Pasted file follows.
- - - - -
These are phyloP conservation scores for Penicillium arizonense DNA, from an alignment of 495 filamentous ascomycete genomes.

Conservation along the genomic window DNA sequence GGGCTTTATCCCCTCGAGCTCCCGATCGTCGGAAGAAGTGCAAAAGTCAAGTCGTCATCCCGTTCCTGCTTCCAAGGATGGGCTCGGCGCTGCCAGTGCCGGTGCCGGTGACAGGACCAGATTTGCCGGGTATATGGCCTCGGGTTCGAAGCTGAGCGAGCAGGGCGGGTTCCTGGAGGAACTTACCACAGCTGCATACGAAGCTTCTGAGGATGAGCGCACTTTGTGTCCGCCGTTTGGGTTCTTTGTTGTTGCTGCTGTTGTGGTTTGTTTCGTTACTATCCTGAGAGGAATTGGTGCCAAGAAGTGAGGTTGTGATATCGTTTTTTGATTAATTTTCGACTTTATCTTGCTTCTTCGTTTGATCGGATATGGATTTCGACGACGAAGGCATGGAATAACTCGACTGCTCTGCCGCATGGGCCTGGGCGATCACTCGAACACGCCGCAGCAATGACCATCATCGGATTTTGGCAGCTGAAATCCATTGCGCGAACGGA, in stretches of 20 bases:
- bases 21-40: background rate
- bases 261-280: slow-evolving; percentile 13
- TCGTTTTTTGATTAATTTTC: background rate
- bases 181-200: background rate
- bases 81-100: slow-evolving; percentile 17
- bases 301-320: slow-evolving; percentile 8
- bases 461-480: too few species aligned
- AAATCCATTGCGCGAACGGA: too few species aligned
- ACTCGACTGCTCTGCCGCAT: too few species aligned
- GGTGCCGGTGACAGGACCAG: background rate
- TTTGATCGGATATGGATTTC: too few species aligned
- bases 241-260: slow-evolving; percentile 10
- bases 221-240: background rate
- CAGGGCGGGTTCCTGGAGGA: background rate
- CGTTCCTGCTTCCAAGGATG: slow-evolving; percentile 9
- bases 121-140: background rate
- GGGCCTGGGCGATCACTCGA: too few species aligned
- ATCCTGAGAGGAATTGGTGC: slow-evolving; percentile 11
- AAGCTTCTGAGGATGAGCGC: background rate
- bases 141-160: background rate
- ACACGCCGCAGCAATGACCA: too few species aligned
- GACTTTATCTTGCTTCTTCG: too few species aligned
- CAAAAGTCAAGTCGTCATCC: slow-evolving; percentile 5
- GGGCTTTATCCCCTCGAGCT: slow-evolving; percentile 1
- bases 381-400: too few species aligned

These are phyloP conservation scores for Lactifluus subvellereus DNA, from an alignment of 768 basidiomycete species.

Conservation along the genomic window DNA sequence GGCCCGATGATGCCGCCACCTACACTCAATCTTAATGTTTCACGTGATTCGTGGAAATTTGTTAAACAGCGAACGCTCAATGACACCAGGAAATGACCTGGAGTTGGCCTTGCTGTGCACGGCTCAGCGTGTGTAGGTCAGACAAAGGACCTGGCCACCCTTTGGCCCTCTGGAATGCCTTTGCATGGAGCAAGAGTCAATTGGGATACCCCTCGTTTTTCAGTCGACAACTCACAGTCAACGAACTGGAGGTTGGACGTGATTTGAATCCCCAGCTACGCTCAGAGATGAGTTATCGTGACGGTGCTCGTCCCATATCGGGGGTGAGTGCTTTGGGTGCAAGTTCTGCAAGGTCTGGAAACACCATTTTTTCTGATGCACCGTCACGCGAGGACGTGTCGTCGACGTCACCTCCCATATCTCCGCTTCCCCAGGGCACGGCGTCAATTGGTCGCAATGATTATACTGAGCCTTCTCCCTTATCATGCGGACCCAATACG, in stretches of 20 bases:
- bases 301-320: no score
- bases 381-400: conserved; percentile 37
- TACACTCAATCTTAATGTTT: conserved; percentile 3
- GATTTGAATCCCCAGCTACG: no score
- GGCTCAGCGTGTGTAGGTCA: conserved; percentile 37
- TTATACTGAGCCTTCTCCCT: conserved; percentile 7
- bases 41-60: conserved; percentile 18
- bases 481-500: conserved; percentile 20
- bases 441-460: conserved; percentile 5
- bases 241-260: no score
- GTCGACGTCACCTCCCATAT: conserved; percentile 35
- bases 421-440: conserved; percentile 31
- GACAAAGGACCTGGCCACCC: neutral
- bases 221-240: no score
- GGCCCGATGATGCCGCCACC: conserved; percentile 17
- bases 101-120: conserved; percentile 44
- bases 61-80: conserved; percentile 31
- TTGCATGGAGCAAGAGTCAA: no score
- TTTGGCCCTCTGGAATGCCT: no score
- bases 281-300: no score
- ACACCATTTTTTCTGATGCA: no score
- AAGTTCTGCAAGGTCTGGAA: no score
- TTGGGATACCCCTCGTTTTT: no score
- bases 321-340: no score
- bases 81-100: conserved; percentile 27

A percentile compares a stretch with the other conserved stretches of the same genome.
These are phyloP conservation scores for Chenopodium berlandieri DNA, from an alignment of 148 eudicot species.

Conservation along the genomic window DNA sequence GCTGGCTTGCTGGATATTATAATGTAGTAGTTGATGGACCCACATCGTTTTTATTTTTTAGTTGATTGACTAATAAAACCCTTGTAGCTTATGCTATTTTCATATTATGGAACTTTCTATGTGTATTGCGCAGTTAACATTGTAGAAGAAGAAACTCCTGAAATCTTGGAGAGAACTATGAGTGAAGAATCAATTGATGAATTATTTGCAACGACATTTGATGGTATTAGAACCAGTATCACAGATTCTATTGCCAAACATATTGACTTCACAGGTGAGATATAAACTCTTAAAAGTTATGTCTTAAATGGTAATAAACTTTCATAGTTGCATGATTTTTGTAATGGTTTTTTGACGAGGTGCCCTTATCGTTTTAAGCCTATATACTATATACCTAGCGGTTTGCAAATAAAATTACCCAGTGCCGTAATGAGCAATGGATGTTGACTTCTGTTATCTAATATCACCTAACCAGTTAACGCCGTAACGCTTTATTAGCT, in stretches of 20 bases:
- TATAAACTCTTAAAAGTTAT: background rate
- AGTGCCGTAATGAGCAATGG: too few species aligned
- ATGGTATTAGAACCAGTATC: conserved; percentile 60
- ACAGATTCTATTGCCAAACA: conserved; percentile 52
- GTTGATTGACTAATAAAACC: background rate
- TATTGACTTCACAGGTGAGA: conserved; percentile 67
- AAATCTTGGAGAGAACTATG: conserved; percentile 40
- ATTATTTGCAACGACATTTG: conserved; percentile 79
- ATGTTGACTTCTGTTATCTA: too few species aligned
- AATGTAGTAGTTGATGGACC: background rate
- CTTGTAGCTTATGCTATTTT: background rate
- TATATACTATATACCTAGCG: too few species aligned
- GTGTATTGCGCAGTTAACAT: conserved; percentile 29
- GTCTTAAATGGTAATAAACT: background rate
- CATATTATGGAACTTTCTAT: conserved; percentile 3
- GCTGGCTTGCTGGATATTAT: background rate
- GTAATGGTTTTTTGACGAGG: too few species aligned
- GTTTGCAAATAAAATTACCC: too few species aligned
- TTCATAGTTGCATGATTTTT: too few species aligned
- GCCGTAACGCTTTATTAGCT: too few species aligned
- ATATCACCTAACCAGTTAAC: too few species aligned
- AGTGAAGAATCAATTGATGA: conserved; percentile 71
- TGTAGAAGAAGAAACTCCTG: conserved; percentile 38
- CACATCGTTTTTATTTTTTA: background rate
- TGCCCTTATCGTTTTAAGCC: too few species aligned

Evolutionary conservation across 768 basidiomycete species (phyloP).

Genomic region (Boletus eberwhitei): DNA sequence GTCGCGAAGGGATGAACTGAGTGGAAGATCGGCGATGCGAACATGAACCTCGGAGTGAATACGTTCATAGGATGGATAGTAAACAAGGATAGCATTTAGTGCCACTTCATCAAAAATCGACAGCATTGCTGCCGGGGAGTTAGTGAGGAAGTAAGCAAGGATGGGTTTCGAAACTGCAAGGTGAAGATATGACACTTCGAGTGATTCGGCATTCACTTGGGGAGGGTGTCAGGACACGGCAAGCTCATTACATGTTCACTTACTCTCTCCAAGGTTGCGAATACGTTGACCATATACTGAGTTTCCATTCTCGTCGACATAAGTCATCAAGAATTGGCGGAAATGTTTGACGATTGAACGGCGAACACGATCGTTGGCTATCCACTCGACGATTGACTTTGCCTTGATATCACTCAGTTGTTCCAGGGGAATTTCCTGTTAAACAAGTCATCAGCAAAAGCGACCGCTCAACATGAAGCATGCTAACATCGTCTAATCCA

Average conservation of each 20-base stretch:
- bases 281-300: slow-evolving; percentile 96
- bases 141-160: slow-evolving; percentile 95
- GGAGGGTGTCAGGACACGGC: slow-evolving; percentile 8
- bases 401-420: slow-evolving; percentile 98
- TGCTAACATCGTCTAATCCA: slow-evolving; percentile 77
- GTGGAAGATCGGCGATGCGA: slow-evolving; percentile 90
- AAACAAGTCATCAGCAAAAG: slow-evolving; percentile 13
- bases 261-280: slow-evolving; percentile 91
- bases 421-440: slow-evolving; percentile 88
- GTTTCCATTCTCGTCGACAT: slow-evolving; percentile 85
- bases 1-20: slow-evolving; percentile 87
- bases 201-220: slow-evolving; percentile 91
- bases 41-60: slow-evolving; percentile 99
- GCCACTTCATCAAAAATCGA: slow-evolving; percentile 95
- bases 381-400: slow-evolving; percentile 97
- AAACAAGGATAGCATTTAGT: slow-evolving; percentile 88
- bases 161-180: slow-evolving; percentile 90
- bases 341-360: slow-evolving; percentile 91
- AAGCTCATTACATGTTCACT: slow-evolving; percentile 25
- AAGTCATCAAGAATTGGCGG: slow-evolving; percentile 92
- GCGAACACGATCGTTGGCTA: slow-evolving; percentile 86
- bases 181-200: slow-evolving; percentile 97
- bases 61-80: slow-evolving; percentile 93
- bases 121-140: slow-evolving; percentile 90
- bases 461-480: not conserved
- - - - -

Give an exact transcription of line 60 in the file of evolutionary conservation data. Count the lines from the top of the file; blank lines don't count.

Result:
- ATGGTATTAGAACCAGTATC: conserved; percentile 60